Psychology


Tavris and Aronson on Justification

We’ve posted at length on Carol Tavris and Elliot Aronson’s Mistakes Were Made (but not by me), a book which brilliantly details the far-reaching consequences of self-justification and cuts toward the heart of the human condition.

Perpetrators are motivated to reduce their moral culpability; victims are motivated to maximize their moral blamelessness. Depending on which side of the wall we are on, we systematically distort our memories and account of the event to produce the maximum consonance between what happened and how we see ourselves… The relatively small number of people who cannot or will not reduce dissonance this way pay a large psychological price in guilt, anguish, anxiety, nightmares, and sleepless nights. The pain of living with horrors they have committed, but cannot morally accept, would be searing, which is why most people will reach for any justification available to assuage the dissonance.

The unendurability of such a price generally leads people to rationalize one way or another to conform events to a pre-existing picture we have of ourselves. Such dissonance can be eased by delusion, “moral acceptance” – basically, anything goes – but the Christian message enters into that dissonance, formulates it. “I do not do what I want to do, but I do the very thing I hate”; “simul iustus et peccator, saint and sinner at once”. Christians are so often described as self-righteous not least because our religion’s self-helpy, aspirational form may encourage us to distort things still-more to maximize consonance between “what happened” and our newly-inflated picture of ourselves, between the ideal of linear sanctification and the empirical evidence of recidivism. The only message which can speak effectively to the all-pervasive problem of justification is the assurance that what happened has been forgiven and is now of no consequence, and how we see ourselves was delusory to begin with.

“I Can Feel It Coming in the Air Tonight, Oh Lord”: Frank Darabont’s The Mist (2007)

“I Can Feel It Coming in the Air Tonight, Oh Lord”: Frank Darabont’s The Mist (2007)

The fourth and final installment of Ian Olson & I’s Halloween series for Mbird focuses on Frank Darabont’s 2007 adaptation of a Stephen King novella, The Mist—which has been spoken about briefly before. The film stars Thomas Jane, Marcia Gay Harden & Andre Braugher.

Blake:

The Mist is a throwback 60’s style creature flick where a group of people are trapped in a grocery store surrounded by a strange, dense mist that came in after an intense storm the night before. If that was not weird enough for the poor captives, those who try to escape the store into the mist seem…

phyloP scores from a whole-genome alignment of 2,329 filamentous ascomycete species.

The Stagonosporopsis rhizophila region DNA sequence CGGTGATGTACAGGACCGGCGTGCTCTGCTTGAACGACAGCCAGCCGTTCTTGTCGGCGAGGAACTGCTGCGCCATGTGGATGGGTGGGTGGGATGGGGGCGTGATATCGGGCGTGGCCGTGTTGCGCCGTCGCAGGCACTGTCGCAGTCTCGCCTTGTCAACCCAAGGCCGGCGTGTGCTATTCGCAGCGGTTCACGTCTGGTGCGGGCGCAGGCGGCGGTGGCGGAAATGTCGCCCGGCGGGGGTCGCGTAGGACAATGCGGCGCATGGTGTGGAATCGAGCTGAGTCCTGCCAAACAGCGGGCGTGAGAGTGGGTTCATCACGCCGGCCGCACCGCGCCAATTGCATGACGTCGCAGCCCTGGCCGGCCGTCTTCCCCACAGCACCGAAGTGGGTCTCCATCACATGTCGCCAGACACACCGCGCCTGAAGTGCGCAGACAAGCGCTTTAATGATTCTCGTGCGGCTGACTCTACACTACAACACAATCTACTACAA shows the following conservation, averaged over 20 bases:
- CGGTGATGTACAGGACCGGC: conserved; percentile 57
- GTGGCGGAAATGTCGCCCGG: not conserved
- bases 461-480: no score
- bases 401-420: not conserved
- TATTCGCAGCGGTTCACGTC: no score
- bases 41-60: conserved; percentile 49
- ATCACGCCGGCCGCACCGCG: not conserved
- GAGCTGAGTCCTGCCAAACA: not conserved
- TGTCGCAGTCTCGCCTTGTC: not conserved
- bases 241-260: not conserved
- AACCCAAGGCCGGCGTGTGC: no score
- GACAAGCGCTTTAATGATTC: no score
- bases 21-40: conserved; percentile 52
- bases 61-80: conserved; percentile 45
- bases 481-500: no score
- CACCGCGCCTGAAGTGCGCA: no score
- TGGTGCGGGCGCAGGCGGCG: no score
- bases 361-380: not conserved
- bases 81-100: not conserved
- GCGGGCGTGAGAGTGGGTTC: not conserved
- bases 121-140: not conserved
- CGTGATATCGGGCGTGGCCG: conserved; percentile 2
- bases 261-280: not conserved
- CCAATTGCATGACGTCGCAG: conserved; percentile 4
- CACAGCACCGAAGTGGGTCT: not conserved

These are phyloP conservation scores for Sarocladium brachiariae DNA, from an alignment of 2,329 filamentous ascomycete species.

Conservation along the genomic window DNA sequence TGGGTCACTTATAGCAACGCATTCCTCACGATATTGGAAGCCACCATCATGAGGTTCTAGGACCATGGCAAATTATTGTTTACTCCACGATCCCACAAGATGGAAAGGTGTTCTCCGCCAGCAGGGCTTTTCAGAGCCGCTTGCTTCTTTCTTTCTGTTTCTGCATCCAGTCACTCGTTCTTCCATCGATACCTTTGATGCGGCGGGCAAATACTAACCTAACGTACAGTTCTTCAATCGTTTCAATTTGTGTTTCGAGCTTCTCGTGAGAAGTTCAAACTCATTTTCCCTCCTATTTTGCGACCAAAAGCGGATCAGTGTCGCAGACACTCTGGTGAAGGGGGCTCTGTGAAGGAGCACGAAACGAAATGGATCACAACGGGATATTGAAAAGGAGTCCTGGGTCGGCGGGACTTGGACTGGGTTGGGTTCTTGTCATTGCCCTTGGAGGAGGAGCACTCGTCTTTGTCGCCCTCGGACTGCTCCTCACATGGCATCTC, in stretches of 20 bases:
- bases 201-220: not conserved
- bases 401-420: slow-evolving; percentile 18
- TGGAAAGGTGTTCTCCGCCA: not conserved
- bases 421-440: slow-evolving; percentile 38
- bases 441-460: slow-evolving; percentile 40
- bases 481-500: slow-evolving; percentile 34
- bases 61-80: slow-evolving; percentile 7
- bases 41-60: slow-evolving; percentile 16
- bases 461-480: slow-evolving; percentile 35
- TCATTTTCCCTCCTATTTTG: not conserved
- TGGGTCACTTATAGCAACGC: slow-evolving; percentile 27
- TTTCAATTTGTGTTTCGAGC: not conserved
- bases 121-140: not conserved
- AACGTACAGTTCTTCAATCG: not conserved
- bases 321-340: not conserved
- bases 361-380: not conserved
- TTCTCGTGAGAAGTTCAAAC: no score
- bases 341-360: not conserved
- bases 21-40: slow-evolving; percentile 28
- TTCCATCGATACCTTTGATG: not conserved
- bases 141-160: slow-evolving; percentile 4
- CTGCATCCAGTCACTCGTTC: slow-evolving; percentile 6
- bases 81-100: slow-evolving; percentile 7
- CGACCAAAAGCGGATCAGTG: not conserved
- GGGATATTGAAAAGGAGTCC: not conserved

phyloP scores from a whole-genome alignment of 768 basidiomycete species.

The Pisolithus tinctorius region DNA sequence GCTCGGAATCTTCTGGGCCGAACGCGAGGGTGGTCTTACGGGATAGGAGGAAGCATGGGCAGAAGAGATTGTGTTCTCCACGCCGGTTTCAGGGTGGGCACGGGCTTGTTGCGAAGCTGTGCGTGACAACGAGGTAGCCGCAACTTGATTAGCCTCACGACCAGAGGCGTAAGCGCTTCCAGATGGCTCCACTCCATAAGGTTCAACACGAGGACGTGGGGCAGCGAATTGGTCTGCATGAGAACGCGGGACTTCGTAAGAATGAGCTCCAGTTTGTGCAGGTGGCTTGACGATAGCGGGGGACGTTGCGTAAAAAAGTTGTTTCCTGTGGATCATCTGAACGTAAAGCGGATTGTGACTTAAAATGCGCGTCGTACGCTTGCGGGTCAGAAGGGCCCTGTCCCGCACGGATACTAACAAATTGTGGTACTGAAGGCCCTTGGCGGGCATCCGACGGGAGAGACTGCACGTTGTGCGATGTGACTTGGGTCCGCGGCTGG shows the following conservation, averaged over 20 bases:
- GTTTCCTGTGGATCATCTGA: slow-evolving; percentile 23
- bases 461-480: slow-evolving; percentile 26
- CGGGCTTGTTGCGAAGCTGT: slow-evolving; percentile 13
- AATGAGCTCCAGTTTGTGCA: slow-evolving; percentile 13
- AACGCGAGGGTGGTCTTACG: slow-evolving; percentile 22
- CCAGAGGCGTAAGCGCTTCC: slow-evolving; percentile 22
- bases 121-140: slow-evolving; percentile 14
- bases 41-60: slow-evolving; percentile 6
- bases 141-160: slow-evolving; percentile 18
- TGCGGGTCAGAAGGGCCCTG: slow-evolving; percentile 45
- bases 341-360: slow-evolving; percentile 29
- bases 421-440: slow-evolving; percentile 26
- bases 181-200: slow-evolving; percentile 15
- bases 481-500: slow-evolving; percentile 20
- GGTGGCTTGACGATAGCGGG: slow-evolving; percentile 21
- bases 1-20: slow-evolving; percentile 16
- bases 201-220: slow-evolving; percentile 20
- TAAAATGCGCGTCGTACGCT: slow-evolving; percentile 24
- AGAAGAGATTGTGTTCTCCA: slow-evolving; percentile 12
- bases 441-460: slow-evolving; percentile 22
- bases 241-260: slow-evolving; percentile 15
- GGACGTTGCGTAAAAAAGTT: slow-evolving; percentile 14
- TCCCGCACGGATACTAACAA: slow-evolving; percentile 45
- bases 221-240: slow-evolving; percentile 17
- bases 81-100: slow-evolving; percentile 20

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Another Week Ends: Misplaced Fear, Further Reflections on an Epidemic, Recovery and the Ego’s Death, Dave Eggers, Marilynne Robinson, and Clickhole

Another Week Ends: Misplaced Fear, Further Reflections on an Epidemic, Recovery and the Ego’s Death, Dave Eggers, Marilynne Robinson, and Clickhole

1. It’s a little too easy, but Barry Ritholtz over at Bloomberg helpfully reminds us that Ebola is no threat to the personal health of 99.99% of Americans, which goes into a broader point:

We fear the awesome predatory perfection of the great white shark, and have made the Discovery Channel’s “Shark Week,” “the longest-running cable television programming event in history.” This seems somewhat disproportionate, given that 10 people a year die from shark attacks — out of more than 7 billion people. If you want to fear a living creature, than logic suggests it’s the mosquito — they kill more human…

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“Just The Two Of Us”: Robert Harmon’s The Hitcher (1986)

“Just The Two Of Us”: Robert Harmon’s The Hitcher (1986)

The second film selection for Blake & Ian’s four-part series comes from Blake’s selection of favorite horror films, the 1986 version of The Hitcher, starring Rutger Hauer, C. Thomas Howell and Jennifer Jason Leigh.

Blake:

Jim Halsey: Why are you doing this to me?
John Ryder: You’re a smart kid…figure it out.

Whether it’s the rise of urban legends or the rise of actual incidents, hitchhiking is all but extinct nowadays. It seems to be another victim slain in the slow and continuous death of the old neighborly courtesies.

Hitchhiking is just one aspect of a wider American artistic landscape full of the open road–from…

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Another Week Ends: Startup Cities, Dangerous Perfectionism, Marilynne Robinson, Self-Satisfied Commissars, Subconscious Songwriting, and Cosmopolitan Hope

Another Week Ends: Startup Cities, Dangerous Perfectionism, Marilynne Robinson, Self-Satisfied Commissars, Subconscious Songwriting, and Cosmopolitan Hope

Before we get going, the Houston Conference is almost here!! While we never turn anyone away–last minute walk-ins more than welcome–we need to know by Monday morning (10/13) if you are planning/hoping to dine with us. You can either pre-register on the site (through Tuesday at midnight), or send us an email at info@mbird.com so we can reserve you a plate. The food is going to be delicious!